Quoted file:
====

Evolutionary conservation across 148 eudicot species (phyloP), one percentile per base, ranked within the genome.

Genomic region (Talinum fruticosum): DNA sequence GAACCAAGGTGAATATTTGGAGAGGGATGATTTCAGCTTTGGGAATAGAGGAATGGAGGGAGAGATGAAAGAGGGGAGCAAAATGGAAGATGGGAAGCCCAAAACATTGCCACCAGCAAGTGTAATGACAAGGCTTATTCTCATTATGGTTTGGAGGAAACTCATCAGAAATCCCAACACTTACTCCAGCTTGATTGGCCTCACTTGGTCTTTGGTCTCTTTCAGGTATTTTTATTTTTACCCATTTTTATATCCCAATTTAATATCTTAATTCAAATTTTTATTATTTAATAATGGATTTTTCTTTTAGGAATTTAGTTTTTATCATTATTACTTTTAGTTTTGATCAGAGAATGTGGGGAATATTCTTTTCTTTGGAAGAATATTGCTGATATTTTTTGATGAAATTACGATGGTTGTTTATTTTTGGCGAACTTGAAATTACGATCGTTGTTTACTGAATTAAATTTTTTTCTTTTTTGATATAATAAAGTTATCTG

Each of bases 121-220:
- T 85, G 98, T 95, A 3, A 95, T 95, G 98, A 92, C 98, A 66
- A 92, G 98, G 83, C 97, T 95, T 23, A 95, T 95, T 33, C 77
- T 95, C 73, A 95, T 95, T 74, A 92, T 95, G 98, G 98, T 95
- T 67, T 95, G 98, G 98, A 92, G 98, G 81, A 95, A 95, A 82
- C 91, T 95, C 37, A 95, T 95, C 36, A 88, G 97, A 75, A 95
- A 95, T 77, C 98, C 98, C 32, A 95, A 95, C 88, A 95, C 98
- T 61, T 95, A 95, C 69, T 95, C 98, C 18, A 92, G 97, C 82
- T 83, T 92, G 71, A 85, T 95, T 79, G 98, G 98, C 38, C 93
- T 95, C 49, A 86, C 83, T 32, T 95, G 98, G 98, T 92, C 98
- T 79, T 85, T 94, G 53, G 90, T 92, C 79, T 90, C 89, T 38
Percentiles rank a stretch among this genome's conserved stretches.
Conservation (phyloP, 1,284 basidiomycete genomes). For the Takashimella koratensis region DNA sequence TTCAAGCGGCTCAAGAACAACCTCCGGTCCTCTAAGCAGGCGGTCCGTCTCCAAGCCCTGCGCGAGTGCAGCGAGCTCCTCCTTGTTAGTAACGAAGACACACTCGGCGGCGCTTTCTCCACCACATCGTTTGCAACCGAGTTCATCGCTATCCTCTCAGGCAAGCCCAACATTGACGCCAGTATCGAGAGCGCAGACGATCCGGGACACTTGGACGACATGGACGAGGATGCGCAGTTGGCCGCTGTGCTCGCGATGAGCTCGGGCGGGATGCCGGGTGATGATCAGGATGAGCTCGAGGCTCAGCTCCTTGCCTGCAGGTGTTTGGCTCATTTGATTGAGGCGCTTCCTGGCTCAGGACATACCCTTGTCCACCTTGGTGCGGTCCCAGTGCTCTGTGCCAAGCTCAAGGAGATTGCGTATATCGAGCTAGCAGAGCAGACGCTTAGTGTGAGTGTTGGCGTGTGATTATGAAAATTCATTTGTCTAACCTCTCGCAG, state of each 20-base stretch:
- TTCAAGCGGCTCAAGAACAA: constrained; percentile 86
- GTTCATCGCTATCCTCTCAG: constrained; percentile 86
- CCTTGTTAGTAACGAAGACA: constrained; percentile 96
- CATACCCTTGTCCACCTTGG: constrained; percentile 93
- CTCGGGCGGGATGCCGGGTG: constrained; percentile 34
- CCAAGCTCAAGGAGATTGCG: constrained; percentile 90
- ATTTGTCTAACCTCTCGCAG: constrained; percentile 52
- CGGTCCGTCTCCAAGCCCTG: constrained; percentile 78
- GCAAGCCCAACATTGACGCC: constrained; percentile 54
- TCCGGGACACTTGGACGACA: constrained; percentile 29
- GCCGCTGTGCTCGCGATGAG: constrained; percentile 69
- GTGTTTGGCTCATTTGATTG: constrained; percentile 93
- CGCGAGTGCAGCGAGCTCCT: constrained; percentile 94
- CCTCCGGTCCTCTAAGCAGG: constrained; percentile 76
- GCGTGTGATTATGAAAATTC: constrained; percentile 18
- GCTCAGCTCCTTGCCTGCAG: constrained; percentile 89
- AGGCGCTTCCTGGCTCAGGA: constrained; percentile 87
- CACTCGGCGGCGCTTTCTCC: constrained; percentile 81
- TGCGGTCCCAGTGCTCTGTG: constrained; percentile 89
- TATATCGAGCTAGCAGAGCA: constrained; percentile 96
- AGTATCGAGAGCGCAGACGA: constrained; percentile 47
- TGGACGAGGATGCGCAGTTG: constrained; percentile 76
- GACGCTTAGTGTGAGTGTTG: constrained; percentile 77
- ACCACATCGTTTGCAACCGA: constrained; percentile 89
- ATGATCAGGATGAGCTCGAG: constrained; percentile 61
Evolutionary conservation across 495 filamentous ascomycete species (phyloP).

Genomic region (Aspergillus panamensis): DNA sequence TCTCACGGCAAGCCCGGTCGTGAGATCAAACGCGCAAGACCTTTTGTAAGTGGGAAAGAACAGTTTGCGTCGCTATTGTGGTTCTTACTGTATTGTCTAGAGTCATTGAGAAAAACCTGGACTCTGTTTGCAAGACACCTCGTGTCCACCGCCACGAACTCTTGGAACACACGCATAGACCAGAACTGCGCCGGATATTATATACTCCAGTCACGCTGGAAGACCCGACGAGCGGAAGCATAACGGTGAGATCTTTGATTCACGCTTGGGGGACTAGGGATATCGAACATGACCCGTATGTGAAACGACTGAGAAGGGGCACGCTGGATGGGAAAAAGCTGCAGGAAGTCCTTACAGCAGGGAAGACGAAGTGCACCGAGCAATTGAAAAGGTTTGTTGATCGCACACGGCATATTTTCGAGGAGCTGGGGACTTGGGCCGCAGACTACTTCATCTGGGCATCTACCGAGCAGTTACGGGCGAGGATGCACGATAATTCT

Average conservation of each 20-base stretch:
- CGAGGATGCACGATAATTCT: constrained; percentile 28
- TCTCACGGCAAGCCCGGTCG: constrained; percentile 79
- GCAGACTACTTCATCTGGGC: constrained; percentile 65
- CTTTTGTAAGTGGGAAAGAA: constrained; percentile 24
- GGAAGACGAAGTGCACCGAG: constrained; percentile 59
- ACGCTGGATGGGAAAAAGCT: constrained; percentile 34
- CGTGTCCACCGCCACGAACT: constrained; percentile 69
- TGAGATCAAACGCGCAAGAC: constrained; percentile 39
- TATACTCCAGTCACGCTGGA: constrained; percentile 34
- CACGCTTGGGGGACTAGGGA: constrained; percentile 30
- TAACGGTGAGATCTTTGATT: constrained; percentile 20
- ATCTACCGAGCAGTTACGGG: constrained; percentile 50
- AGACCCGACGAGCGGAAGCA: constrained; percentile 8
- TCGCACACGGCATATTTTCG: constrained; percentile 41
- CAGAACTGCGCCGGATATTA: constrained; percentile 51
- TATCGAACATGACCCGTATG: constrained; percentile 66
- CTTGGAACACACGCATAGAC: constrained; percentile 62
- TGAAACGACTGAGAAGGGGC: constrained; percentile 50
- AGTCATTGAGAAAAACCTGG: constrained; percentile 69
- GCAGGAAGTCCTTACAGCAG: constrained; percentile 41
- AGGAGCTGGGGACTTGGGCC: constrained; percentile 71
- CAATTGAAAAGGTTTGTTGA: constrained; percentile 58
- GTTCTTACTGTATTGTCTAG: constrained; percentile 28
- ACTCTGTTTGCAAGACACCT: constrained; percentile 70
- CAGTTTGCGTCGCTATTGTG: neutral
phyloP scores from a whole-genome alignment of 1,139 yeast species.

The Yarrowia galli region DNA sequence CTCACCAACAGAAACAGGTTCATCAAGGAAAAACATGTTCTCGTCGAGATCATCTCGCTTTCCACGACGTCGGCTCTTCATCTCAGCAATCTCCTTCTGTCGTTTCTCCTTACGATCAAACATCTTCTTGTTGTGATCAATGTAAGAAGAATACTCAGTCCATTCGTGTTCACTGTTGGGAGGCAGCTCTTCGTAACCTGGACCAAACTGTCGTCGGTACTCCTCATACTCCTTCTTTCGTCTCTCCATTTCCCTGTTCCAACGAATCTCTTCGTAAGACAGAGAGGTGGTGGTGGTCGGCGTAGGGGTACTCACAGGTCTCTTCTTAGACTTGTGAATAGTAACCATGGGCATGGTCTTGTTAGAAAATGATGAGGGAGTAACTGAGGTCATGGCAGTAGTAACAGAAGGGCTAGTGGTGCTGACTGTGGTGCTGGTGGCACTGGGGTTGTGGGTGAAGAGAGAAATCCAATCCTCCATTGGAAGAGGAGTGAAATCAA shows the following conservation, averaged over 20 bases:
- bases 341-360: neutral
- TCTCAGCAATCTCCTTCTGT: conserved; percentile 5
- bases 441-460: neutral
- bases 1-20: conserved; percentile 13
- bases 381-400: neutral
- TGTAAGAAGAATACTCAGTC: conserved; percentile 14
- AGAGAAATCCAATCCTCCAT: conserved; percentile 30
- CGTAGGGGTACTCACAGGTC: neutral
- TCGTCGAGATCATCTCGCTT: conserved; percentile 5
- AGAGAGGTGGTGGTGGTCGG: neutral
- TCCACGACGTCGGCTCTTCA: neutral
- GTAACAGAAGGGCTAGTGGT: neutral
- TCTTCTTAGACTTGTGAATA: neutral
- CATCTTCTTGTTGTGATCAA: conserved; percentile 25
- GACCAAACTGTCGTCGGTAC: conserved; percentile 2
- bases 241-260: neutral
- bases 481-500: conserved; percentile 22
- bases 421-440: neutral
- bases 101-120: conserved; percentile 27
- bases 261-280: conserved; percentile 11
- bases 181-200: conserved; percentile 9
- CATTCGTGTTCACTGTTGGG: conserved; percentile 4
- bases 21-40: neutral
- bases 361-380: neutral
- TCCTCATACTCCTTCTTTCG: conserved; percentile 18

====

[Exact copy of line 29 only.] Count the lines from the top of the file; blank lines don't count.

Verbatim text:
- CCTCCGGTCCTCTAAGCAGG: constrained; percentile 76